“We are not revising overall ore prices but looking at cluster-to-cluster demand. At current rates they are competitive in the domestic market,” an official told Business Standard.

The miner had registered a growth rate of 20 per cent in production and 24 per cent in sales of during 2016-17 over the previous financial year, it said in its release.

graph

produced 34.03 million tonnes and sold 35.62 million tonnes of in 2016-17 as against production of 28.58 million tonnes and sales of 28.84 million tonne in the previous financial year, it said.

said its production and sales of were the highest ever. Meanwhile, Odisha’s production in 2016-17 is expected to be more than 100 million tonnes. “Since our (NMDC) ore price is at a heavy discount of 35-38 per cent to the landed cost of imported ore and there is also a good pick-up in volumes expected in coming months, we do not see facing pricing hurdles going ahead,” said the executive.

The miner had raised prices across clusters for the first couple of months, citing a demand pick-up. “In the current quarter, since steel companies are still clearing their inventory, the demand for ore is not strong but we will make up for the tepid sales in the remaining part of the quarter,” said the executive.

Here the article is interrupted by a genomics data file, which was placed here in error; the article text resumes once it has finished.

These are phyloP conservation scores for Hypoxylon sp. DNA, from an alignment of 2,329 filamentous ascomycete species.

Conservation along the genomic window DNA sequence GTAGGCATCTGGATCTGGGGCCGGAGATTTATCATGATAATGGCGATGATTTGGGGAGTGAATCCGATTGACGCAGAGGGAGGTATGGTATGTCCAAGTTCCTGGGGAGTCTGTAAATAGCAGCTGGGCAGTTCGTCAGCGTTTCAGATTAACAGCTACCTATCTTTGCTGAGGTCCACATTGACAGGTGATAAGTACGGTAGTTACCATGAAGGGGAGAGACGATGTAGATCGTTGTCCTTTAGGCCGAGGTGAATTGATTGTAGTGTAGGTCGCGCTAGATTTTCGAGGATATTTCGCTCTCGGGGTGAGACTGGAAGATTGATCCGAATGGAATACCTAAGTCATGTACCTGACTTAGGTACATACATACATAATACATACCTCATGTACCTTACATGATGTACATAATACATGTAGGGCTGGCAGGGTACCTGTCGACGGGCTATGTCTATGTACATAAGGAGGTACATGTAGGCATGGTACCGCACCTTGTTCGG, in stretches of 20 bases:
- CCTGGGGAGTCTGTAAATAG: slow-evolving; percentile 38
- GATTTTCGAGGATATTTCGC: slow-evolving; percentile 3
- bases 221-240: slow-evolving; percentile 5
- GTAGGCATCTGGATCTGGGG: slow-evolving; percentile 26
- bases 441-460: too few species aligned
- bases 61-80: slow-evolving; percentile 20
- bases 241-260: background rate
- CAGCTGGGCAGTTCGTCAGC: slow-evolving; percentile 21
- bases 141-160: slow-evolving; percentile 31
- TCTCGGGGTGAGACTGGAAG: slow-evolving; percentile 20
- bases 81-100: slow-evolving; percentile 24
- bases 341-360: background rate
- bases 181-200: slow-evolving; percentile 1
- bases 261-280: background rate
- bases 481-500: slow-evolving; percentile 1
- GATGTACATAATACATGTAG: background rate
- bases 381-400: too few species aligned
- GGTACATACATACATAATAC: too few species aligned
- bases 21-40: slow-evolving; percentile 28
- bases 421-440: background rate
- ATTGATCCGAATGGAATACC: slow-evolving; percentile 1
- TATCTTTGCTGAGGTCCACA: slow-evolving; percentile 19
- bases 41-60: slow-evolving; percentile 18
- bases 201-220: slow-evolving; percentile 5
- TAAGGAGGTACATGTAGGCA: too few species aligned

There is a glut in the domestic market for the last couple of years and ore miners do not see this factor as a setback in pricing.
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Business Standard
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Iron ore prices to remain high

Demand remains buoyant despite supply glut

Domestic prices are expected to remain high in the coming months, beating down factors that could put downward pressure on the key steel-making raw material, industry executives said on Tuesday.

State-owned (OMC) has hiked its floor price for April. The price of lumps was raised by 16 per cent to Rs 2,800 per tonne from Rs 2,400 in February, and that of fines was hiked by 14 per cent to Rs 1,600 per tonne from Rs 1,400 per tonne. The sponge iron industry’s demand for lumps and the pellet segment’s demand for fines triggered the price increase for the current month, said